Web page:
Network Interface Support for Shared Virtual Memory on Clusters
Clusters of symmetric multiprocessors (SMPs) are important platforms for
performance computing. A lot of research has been done in building
network interconnects and communication layers that deliver
low-latency and high-bandwidth communication to the user. With the
success of hardware cache-coherent distributed shared memory (DSM), a
lot of effort has also been made to support the coherent shared
address space programming model in software on clusters. However,
performance is still far from that achieved on hardware DSM systems.
In this work we investigate the use of mechanisms in the software
communication layer and the underlying network interface to
substantially enhance the performance of shared virtual memory (SVM)
on clusters of SMPs. We use a real implementation with a programmable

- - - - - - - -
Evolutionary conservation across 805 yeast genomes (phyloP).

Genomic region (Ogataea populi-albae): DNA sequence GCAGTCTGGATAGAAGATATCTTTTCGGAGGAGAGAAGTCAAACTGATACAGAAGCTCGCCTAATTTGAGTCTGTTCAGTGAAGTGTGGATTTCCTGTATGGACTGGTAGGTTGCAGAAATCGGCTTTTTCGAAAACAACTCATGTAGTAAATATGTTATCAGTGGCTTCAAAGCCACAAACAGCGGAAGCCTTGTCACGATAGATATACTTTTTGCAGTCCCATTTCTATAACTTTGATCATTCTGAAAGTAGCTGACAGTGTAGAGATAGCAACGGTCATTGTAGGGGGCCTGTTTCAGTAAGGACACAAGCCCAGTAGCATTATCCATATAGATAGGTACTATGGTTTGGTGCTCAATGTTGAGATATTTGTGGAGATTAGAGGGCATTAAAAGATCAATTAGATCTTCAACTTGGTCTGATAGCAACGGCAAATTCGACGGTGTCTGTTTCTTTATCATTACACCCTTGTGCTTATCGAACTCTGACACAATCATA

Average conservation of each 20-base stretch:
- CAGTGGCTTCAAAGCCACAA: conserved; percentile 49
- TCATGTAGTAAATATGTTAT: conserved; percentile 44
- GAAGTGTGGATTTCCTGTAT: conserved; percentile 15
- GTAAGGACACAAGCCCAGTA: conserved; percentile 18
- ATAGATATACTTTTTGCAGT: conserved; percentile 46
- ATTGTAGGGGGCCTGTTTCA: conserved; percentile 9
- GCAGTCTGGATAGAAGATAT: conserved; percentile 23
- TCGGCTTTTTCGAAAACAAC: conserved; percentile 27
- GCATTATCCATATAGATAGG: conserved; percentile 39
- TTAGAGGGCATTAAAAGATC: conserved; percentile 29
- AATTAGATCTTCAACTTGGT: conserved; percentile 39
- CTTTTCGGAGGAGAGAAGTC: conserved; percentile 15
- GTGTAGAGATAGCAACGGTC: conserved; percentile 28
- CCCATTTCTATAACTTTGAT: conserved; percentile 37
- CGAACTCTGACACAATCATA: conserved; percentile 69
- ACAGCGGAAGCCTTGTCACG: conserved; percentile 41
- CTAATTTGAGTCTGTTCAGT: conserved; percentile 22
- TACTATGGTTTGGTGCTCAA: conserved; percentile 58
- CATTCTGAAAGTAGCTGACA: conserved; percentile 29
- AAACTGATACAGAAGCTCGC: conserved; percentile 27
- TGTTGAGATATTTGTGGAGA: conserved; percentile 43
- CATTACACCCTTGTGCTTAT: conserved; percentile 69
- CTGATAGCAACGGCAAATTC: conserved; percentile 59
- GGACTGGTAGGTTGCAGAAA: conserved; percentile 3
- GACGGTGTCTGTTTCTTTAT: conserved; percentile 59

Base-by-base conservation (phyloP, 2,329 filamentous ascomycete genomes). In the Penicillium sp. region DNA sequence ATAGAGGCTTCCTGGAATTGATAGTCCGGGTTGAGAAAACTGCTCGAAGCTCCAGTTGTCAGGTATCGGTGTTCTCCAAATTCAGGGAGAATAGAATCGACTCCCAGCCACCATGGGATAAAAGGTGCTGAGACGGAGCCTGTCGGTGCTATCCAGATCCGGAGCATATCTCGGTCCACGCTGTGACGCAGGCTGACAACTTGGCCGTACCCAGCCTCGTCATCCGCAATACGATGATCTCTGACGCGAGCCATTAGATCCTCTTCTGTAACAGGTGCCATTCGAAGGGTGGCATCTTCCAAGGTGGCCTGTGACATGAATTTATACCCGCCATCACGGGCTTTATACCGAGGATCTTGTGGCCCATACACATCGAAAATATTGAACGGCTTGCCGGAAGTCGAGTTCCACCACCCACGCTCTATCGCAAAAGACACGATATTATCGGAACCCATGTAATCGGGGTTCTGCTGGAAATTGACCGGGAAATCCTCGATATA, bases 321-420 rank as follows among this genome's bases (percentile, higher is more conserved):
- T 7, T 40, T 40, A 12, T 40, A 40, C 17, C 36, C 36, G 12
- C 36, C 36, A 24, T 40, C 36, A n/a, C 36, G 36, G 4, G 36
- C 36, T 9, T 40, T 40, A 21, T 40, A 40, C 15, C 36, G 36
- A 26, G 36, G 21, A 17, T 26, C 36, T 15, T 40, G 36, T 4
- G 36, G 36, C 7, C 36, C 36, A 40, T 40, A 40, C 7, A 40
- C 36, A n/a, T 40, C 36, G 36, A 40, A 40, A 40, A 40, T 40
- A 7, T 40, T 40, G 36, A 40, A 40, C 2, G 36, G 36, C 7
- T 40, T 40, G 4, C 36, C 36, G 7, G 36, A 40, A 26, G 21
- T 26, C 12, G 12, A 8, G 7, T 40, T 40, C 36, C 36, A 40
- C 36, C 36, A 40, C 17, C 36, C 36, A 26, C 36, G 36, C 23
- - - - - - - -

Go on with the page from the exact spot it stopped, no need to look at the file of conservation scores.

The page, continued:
network interface as our prototype, but our extensions are
general-purpose and can be provided by network interfaces that do not
employ a programmable processor.
We examine how the protocol layer can take advantage of each mechanism
in the communication layer and be restructured accordingly. The final
protocol (SVM-NI) eliminates the need for interrupts and asynchronous
protocol handling. For each mechanism, we evaluate the impact on the
end performance of ten applications with widely varying
characteristics. We demonstrate that substantial improvements in
performance can indeed be achieved, and find that different
applications need different mechanisms among the ones we use.
Application performance improves up to 50\% for applications that end
up with reasonably good speedups; individual components of execution
time targeted by each mechanism are reduced by even higher
percentages. Finally, we use a firmware performance monitor,
integrated with the communication layer, to understand the drawbacks
of the system, to identify interesting tradeoffs in the protocol layer
for future exploration, and to identify the remaining bottlenecks in
SVM performance that should be addressed next.